Breathe, Emily. Breathe. Or more accurately, stop hyperventilating, Emily.
How she made it out of the elevator without falling over her feet, she had no idea. Her lower body had come completely unhinged from her central nervous system thanks to that devastating touch on her elbow. Not to mention that clutzy was her middle name. Particularly when she was flustered. And Jagger Holtz definitely flustered her.
"Maybe you'd better just take my arm," he said.
Good call. Give James credit for knowing a damsel in distress when he saw one. Or maybe he just knew he had that effect on all women.
She'd have been embarrassed, except he offered her his forearm with such obvious pleasure at the prospect of her touching him that she was more stunned than anything else. Was he blind? Or so hopelessly nearsighted he didn't realize how plain she was? How… completely average?
Of course, he hadn't actually seen much of her, truth be told. She was wrapped up like a mummy and only her eyes and the tip of her nose were visible. She sighed. He'd figure out soon enough that she was a mousy little thing and not even close to flashy enough to be seen with him. He was the sort of man who would look at home with a supermodel on his arm. The fantasy had been fun while it lasted, at any rate.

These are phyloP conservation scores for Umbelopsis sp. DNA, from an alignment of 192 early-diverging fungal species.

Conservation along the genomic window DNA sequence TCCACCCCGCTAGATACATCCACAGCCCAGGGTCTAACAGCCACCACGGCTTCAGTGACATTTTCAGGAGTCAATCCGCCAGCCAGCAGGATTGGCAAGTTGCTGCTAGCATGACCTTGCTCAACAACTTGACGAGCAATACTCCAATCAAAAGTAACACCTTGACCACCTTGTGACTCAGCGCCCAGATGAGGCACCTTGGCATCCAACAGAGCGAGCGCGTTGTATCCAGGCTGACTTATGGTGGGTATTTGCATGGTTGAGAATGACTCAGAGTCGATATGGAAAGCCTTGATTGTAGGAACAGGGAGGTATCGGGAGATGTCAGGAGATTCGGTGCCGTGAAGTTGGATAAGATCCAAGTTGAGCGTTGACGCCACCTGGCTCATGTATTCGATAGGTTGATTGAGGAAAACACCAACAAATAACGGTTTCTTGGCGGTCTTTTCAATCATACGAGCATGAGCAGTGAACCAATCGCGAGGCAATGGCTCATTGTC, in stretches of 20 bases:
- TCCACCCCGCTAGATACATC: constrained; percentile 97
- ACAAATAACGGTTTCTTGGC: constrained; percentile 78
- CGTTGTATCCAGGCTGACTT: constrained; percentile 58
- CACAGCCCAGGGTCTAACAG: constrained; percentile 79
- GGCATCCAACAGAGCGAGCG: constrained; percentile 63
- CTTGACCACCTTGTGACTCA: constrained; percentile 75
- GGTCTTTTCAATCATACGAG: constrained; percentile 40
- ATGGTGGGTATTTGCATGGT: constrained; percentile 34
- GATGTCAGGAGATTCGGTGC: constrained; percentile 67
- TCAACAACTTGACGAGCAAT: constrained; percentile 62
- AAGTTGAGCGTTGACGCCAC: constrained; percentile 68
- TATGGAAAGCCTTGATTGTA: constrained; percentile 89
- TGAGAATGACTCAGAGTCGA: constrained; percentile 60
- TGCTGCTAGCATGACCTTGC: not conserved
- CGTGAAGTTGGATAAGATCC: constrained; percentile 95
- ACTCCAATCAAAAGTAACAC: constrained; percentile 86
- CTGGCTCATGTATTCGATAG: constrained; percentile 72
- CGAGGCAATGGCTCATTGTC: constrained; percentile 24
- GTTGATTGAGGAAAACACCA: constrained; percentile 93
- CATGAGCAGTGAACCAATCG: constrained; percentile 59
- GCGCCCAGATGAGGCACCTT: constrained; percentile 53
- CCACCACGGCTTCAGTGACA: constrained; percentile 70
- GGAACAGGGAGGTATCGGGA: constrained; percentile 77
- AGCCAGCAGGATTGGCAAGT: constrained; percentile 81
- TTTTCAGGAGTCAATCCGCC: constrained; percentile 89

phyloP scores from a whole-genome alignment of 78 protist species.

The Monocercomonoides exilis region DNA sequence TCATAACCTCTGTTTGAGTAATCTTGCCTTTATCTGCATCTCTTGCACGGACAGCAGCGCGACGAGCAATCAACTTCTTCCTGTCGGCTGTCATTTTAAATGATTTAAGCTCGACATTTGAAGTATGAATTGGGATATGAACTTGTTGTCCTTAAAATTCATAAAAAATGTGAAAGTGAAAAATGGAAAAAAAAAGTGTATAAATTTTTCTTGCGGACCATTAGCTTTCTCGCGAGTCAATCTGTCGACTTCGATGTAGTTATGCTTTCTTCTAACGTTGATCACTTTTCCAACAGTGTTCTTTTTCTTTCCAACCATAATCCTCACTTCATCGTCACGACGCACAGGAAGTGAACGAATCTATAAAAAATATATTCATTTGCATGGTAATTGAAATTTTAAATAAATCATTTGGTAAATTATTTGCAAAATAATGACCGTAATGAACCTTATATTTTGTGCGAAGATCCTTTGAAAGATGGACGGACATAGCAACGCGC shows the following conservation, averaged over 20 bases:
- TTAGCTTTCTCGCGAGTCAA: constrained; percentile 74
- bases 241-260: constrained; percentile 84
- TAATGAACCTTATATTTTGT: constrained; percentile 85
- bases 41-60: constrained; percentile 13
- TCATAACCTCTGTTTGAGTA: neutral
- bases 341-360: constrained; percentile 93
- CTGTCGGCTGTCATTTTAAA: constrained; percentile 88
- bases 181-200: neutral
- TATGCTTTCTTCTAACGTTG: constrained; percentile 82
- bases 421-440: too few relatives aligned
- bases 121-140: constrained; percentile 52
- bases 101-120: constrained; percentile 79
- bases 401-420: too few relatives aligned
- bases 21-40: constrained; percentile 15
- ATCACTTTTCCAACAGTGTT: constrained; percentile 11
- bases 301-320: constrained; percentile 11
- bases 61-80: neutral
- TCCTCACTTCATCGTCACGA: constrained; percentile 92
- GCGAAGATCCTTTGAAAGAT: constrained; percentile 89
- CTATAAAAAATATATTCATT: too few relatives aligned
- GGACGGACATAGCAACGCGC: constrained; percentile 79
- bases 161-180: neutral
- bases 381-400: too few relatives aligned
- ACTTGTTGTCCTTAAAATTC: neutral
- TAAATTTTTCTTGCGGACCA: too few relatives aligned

They stepped into the lobby of the AbaCo building. The soaring atrium, nearly eight stories tall, was decorated from top to bottom with metallic silver Christmas decorations. Personally, she didn't like them. They seemed too cold and impersonal. Hard, even. But then, that wasn't a bad approximation of the personality of her employer, she supposed.
The shipping firm was intensely German, although it had offices in a dozen major cities around the world. But AbaCo took its Teutonic persona very seriously. There were rules for everything, the rules got followed and the cargo got where it was going on time. Or else heads rolled.